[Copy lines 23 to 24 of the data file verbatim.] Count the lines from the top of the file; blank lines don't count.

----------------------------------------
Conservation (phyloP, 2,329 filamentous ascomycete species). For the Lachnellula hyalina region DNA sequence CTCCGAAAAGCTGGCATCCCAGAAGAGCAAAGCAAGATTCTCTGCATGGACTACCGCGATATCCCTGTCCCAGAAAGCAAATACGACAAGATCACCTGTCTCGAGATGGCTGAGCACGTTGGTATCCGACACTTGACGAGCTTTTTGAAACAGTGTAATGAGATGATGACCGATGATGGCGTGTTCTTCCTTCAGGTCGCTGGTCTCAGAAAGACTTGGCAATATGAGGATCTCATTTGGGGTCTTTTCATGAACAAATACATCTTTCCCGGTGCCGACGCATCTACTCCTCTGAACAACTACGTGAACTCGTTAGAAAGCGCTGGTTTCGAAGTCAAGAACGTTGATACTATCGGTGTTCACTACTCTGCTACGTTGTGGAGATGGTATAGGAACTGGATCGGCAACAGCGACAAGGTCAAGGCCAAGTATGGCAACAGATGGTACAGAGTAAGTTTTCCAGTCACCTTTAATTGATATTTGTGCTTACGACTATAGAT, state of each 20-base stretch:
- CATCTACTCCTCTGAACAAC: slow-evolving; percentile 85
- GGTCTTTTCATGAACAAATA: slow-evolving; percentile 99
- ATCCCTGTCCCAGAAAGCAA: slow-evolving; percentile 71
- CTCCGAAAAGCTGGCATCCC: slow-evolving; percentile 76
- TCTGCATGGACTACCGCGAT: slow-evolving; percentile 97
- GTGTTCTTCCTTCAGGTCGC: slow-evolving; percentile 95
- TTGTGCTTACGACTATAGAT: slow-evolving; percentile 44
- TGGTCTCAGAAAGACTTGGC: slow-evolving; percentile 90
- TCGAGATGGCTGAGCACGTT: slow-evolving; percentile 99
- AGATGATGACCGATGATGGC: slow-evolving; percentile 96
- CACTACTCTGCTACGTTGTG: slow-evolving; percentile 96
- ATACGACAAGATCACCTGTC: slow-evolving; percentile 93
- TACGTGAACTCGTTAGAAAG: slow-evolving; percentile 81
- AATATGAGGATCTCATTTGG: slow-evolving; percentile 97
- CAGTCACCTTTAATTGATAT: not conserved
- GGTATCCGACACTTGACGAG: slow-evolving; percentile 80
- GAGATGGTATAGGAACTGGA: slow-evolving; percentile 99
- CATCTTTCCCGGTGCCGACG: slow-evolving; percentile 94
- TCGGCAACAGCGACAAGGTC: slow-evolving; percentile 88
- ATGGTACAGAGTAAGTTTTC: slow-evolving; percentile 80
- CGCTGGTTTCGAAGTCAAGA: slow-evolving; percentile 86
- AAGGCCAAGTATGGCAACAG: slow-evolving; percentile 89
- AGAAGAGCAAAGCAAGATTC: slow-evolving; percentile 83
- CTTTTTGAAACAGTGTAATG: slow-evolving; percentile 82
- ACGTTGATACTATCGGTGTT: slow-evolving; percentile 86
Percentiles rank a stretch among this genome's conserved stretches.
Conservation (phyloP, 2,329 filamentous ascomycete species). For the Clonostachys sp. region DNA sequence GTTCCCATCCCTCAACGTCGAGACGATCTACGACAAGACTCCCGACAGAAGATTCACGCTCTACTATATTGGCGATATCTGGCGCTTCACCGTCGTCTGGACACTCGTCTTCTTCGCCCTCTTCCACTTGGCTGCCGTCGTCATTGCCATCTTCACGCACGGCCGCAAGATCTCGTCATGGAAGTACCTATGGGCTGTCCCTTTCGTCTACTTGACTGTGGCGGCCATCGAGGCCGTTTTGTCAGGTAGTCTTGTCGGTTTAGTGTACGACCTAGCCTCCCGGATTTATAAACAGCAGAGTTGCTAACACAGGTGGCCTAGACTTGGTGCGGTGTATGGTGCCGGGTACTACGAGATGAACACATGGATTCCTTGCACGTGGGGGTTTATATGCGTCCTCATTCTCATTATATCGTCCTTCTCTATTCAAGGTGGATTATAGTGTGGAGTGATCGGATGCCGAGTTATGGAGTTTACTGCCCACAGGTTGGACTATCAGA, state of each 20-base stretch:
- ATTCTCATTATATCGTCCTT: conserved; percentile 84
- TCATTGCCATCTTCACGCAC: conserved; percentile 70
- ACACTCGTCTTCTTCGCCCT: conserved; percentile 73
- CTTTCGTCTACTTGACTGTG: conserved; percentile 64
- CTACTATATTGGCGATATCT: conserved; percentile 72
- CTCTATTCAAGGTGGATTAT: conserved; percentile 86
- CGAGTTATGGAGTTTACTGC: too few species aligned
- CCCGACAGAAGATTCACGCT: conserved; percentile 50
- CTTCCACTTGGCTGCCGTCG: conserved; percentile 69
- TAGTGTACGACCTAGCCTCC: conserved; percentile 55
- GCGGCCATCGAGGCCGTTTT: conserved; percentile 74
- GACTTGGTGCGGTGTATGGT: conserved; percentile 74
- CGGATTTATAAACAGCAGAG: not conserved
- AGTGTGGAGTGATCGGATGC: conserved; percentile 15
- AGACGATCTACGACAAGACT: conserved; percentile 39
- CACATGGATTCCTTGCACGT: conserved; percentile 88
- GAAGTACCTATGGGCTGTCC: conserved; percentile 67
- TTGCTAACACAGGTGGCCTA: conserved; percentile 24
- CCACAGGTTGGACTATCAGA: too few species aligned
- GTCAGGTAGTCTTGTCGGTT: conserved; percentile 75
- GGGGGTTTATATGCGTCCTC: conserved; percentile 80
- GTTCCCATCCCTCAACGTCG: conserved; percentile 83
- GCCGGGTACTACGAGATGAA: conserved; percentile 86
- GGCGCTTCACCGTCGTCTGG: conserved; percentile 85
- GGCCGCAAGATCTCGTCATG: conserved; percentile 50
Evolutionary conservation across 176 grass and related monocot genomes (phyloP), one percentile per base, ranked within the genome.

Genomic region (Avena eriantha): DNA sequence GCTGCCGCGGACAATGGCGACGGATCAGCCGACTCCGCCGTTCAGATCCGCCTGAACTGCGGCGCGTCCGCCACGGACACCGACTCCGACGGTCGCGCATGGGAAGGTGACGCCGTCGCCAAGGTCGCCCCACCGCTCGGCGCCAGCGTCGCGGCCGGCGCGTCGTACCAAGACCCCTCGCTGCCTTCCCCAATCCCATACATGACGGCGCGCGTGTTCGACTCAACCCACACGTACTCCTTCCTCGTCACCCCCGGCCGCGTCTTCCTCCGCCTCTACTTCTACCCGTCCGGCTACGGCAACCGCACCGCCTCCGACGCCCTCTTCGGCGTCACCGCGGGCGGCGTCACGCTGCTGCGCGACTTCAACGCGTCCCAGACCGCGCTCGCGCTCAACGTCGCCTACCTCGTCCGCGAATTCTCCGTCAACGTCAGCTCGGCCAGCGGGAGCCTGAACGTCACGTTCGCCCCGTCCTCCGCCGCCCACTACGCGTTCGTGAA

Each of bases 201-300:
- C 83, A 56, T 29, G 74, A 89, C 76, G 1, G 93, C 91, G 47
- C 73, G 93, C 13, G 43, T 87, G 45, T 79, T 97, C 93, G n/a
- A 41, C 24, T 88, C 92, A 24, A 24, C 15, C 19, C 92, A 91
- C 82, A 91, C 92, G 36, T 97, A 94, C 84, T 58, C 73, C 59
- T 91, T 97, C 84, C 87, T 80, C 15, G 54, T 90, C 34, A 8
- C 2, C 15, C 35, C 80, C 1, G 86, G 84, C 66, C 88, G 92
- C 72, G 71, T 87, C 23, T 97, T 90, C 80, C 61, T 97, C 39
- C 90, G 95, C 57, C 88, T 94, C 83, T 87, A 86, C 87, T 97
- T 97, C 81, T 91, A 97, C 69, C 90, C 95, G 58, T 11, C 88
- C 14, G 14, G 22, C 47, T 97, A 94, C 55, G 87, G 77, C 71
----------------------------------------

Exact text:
- AAGGCCAAGTATGGCAACAG: slow-evolving; percentile 89
- AGAAGAGCAAAGCAAGATTC: slow-evolving; percentile 83